On Thursday, Google quietly gave its classic white search page a
makeover, rotating artistic background photos throughout the day. This
change raised the hackles of users
everywhere, and even attracted mild mockery
from the European division of Microsoft. (Microsoft's search engine Bing has featured large, stylish photo backgrounds long before Google's
switch.) Within hours, the tech titan backed down, stripped out the
photos, and restored the plain-jane vanilla look. Why did Google give
up so quickly?
- Official Explanation: A 'Bug' Jason Kincaid
of TechCrunch raises an eyebrow at the official Google line, which
explains that "We had planned to run an explanation of the showcase
alongside it--in the form of a link on our homepage. Due to a bug, the
explanatory link did not appear for most users. As a result, many
people thought we had permanently changed our homepage, so we decided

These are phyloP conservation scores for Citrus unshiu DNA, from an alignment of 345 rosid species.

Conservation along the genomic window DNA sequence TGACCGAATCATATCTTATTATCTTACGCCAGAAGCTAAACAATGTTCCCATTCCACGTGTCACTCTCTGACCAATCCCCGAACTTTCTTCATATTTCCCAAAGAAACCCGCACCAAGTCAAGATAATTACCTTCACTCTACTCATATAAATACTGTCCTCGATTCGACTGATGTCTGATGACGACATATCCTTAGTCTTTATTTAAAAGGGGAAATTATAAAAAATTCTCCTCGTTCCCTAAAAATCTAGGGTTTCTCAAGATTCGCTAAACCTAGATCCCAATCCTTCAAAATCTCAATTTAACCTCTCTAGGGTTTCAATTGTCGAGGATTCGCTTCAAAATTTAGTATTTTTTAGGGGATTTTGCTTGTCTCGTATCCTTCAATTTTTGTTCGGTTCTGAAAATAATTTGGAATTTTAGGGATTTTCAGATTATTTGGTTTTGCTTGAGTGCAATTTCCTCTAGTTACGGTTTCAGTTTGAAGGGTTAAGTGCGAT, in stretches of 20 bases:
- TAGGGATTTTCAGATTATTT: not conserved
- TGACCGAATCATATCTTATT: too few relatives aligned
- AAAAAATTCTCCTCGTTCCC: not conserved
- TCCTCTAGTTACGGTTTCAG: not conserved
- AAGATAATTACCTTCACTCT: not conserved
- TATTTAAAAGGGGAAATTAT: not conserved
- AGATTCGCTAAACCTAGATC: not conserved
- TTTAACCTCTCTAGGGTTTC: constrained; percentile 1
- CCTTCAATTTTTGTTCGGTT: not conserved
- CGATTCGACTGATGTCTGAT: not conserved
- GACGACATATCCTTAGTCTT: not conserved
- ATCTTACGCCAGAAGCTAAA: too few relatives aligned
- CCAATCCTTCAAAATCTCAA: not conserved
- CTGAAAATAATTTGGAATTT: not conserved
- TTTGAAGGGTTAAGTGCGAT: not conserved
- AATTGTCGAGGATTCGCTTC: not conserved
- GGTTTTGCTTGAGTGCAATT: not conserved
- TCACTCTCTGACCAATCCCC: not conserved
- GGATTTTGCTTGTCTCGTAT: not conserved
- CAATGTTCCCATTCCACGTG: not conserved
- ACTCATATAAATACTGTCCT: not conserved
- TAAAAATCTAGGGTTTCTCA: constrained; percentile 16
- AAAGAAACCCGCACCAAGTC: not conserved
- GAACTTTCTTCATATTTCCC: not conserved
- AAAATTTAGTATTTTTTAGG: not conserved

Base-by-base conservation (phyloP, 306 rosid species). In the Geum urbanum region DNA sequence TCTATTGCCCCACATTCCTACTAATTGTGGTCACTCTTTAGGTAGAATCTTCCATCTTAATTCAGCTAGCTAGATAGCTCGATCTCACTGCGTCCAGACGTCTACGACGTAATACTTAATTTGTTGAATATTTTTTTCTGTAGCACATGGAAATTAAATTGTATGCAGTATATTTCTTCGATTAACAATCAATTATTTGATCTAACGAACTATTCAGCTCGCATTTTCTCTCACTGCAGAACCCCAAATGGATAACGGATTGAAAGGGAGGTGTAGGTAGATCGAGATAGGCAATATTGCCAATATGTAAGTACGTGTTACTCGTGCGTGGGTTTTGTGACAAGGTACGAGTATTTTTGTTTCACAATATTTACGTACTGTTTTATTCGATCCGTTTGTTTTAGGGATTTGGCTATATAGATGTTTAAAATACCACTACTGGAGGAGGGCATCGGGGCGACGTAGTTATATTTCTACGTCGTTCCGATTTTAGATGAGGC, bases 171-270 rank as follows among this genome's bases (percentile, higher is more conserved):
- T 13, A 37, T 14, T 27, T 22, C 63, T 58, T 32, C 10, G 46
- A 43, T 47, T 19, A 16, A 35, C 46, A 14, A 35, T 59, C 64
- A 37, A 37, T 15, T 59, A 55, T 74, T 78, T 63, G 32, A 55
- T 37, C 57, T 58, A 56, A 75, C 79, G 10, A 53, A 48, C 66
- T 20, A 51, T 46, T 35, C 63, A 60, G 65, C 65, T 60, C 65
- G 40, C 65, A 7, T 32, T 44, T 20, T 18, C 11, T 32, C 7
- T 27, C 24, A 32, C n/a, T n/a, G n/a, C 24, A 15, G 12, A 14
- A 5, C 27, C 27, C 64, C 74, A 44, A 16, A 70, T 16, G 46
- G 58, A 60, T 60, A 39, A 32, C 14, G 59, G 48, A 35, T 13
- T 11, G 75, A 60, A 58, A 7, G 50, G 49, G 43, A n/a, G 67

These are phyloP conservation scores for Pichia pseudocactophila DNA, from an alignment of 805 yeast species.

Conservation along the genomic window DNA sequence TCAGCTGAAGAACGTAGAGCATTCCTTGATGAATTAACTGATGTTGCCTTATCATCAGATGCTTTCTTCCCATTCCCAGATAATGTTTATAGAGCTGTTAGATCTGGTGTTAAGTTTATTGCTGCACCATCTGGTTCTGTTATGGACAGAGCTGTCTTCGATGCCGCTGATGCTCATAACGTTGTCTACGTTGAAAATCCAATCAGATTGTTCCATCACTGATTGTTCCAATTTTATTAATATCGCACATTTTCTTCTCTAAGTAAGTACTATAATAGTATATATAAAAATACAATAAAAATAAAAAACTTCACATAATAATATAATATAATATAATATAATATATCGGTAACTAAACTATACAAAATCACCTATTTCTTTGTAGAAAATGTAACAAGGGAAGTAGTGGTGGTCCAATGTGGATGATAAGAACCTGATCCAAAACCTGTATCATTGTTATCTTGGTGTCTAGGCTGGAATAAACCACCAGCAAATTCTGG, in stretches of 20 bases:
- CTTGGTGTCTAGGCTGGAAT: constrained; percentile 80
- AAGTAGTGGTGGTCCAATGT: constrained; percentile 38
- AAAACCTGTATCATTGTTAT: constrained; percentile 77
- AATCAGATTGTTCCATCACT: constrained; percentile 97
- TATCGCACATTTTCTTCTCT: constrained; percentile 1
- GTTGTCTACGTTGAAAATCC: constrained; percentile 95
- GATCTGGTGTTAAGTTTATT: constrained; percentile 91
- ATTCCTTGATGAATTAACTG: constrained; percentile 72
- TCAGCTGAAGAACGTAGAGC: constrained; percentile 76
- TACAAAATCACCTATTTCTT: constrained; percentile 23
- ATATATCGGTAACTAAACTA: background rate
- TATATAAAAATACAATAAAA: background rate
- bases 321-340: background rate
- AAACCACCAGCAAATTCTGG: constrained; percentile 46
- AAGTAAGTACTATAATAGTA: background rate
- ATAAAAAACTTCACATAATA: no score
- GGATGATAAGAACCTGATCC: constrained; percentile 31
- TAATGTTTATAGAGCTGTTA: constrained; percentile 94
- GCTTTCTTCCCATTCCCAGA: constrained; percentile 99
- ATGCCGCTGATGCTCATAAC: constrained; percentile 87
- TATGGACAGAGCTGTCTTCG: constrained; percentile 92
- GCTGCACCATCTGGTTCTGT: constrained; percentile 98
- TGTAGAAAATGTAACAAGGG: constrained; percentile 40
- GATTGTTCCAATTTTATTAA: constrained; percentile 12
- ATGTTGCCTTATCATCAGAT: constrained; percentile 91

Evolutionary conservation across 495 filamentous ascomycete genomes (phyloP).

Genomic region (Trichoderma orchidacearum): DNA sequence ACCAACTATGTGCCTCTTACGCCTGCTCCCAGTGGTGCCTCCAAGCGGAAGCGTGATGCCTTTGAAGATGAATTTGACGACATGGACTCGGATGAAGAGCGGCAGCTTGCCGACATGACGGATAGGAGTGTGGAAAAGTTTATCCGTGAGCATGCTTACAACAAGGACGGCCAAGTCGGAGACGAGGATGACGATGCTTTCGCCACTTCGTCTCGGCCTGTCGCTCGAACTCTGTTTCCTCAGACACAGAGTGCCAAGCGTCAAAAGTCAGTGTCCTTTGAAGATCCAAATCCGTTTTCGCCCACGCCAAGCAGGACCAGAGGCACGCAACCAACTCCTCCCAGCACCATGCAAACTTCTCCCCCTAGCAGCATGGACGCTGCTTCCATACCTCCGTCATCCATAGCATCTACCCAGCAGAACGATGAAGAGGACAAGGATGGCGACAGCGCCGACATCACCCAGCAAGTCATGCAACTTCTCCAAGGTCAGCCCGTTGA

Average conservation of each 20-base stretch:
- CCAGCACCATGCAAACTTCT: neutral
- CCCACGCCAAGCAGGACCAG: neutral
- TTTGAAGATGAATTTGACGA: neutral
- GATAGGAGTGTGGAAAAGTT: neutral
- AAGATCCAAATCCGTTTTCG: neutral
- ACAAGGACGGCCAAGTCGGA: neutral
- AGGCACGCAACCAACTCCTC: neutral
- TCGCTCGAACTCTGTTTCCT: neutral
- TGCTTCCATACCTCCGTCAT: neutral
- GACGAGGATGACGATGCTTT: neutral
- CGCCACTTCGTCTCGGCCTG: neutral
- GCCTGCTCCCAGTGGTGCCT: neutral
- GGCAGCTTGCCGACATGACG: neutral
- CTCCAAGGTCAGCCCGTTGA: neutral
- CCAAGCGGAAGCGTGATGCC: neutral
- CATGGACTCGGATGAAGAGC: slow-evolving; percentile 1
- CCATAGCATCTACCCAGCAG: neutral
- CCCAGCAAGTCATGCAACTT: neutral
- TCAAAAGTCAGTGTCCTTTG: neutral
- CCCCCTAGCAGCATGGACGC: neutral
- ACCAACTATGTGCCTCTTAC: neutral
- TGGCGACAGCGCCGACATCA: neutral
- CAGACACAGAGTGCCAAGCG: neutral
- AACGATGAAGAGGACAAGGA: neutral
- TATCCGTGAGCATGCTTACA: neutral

to stop today's series early." Kincaid seems to display skepticism by
putting "bug" in quotation marks.
- More Likely Expanation: User Frustration Matthew Shaer
of Christian Science Monitor does a nice job documenting the outpouring
of anger during Google's short-lived redesign. "Twitter users had a
field day teeing off on the Google background, which was called 'ugly'
and 'distracting.' Over at the Google help forums, the tone of the
comments isn't much nicer. 'Google, are you listening? You're freaking
us out! I like the simplicity of Google. Everything else on the Web is
too busy and complicated. It was nice to at least start searching from
a simple and peaceful place,' one user complained. 'No Options?'
complained another. 'I am starting to get sick of this!'"
- Frustration 1: Poor Visual Balance
He explains that the big photo was never intended to be a default for
everyone. "Unfortunately, due to a bug in the rollout, every computer
user who has a Google account (Gmail, Google Docs, etc.) didn't have
the option of switching over to the new format, but were instead
confronted with disconcerting, if pleasant, images underneath their
usual search fields and links." This imposition of a photo was a consistent complaint among users.
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